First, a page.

For the second day in a row, social media has been awash with condemning messages from outraged Ugandans who are calling for the immediate release of three opposition supporters arrested over the weekend for allegedly being in possession of
Kizza Besigye T-shirts.
Under the hashtag #FreeSamwyiri, many are accusing the Ugandan government of infringing on basic human rights and applying double standards when enforcing the law. One Ugandan said in his Twitter post:
In Uganda, wearing a Besigye t-shirt is criminal. How did we get here? How come we don't stone those that wear M7's yellow t-shirts? ???
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— Wilfred Businge (@IamWilfredB) May 29, 2016
The arrests are part of an ongoing clampdown against opposition supporters who have been protesting the February presidential election in which the incumbent President Yoweri Museveni was controversially declared winner with over 60 percent of the total votes cast.
Many now say Besigye T-shirts are selling like hotcakes in Uganda as opposition supporters unite in a show of defiance against police harassment.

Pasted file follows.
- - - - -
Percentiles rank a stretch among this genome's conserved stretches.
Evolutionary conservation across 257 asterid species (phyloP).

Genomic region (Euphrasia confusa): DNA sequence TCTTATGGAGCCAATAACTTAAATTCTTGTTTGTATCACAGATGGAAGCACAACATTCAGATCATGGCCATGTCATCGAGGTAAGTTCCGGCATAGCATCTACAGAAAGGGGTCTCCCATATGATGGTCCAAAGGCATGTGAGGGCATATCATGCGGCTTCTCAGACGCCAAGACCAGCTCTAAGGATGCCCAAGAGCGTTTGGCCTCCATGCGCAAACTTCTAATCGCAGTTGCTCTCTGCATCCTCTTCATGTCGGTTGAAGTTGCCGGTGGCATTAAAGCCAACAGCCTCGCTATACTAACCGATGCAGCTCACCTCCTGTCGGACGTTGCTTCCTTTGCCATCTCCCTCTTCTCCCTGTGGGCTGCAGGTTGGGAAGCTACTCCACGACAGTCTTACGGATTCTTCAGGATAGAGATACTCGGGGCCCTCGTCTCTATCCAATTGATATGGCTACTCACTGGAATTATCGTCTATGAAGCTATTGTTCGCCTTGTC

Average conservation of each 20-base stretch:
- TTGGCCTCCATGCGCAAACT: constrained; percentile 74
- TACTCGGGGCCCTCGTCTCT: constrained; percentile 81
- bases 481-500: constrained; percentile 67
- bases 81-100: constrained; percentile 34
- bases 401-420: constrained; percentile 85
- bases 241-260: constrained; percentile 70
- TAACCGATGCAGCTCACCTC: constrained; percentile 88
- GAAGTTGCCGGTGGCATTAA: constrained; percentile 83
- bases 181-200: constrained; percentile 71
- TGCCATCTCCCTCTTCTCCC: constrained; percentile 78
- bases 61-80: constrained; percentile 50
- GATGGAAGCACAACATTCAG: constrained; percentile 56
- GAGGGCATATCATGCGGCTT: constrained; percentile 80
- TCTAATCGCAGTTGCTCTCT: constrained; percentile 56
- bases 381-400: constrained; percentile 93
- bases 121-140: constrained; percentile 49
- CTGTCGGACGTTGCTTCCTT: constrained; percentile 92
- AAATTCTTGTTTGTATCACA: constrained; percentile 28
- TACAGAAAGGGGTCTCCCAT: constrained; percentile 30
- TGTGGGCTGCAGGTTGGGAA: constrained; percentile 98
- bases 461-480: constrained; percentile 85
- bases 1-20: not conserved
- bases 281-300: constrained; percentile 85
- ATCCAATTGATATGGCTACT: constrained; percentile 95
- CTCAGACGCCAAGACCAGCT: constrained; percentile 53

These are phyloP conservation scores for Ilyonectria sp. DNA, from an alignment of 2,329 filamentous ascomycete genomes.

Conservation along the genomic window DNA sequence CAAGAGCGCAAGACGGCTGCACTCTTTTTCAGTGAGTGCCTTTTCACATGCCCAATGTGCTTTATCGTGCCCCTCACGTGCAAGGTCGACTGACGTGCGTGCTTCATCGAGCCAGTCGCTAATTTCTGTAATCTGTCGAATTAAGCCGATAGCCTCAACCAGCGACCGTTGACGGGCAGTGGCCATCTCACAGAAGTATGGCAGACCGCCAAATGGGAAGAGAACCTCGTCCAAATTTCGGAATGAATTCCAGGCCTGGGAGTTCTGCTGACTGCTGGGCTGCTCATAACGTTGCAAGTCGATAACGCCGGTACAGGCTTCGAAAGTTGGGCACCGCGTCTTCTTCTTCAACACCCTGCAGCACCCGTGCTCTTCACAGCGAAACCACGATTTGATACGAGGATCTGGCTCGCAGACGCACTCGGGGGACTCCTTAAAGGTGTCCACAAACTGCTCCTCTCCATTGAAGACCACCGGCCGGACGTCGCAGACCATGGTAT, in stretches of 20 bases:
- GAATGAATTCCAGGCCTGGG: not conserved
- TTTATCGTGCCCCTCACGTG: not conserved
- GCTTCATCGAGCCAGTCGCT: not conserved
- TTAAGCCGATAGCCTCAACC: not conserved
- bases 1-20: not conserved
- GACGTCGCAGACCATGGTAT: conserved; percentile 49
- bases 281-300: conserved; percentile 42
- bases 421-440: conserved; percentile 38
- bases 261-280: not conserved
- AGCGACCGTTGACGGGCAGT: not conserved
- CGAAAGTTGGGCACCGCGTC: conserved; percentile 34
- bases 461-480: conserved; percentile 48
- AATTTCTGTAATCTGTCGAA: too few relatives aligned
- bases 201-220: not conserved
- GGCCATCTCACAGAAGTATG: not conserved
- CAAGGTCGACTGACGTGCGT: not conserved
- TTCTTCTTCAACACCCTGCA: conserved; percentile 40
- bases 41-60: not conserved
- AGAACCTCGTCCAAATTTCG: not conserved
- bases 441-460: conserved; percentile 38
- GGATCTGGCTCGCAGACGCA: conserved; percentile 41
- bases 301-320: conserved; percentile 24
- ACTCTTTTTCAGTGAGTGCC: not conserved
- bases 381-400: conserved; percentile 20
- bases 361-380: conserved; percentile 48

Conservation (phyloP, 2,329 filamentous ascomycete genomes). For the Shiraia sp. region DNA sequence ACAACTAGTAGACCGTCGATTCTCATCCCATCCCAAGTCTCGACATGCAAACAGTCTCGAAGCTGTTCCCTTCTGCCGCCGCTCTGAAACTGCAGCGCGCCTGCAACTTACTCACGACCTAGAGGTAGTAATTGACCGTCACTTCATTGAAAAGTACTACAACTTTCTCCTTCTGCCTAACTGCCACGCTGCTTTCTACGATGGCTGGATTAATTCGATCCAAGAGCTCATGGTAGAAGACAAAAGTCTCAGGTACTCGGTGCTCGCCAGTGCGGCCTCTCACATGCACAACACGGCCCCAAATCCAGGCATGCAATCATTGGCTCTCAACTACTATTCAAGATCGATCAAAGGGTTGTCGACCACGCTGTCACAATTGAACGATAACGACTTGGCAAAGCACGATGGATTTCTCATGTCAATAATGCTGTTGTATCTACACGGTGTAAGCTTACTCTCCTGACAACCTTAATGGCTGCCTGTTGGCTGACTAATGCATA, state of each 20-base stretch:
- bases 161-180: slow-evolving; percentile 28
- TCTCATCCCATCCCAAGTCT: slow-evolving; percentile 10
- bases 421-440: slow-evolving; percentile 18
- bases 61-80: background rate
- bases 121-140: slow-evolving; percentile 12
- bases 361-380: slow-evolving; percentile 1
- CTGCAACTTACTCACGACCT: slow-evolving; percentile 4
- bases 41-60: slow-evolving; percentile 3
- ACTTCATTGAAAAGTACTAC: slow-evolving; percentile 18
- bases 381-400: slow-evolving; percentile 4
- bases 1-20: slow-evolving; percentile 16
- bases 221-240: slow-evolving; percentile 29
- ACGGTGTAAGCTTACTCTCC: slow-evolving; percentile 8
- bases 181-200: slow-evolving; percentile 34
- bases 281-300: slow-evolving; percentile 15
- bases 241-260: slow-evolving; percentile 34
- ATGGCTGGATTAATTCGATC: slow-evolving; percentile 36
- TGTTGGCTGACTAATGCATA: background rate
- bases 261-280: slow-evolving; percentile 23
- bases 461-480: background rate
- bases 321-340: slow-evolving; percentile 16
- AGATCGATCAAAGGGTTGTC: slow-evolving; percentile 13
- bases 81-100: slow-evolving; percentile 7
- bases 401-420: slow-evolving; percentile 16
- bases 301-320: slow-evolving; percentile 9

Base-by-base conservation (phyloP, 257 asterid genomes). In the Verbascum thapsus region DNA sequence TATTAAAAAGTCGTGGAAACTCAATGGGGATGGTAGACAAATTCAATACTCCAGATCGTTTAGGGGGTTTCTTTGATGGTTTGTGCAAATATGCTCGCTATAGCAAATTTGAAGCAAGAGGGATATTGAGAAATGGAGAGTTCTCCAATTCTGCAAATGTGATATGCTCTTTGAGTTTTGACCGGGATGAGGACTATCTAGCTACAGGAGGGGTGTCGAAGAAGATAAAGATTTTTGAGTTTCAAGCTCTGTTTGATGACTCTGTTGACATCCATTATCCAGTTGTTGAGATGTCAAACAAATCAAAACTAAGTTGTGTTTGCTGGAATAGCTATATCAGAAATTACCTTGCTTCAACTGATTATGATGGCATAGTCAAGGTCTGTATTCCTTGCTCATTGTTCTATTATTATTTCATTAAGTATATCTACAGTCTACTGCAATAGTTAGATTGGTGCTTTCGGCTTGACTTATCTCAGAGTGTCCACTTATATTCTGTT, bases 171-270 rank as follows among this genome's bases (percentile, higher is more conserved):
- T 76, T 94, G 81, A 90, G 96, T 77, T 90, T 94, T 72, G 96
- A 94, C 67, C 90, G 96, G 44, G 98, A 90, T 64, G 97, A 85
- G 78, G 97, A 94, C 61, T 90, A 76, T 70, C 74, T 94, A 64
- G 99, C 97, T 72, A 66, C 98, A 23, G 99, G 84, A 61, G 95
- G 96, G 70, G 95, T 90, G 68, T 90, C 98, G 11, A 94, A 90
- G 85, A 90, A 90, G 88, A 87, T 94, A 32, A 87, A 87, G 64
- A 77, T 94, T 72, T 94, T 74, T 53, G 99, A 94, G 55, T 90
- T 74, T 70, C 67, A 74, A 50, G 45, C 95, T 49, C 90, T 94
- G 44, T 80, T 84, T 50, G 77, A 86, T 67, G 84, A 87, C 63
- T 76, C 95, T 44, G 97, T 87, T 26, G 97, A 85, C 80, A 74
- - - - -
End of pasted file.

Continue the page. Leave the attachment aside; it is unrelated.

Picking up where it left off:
— UG-CrazyMedias (@UGcrazymedias) May 31, 2016
Hours before President Museveni was sworn in, Uganda’s main opposition leader Besigye was arrested after he dramatically swore himself in as the people’s president.
Three weeks later, Besigye – a long-standing political opponent of Museveni – is still in police custody, facing treason charges.
Law Enforcement or Repression?
For decades, Museveni’s administration has been accused of heavy-handedness and intimidation of the opposition, with the country’s security agents being faulted for violating human rights on numerous occasions.
In the run-up to the last election, Dr. Besigye was arrested more than three times, put under house arrest and deterred from holding election campaigns in certain regions of Uganda.
Earlier this month, 18 Ugandan opposition supporters were arrested for allegedly planning to disrupt peace ahead of Museveni’s swearing-in ceremony on 12 May.
Hours after these arrests, the Ugandan government banned local media from giving opposition protesters live coverage.
The Ugandan administration has continuously defended its actions, insisting that it won’t tolerate anyone who threatens peace and stability of the East African country.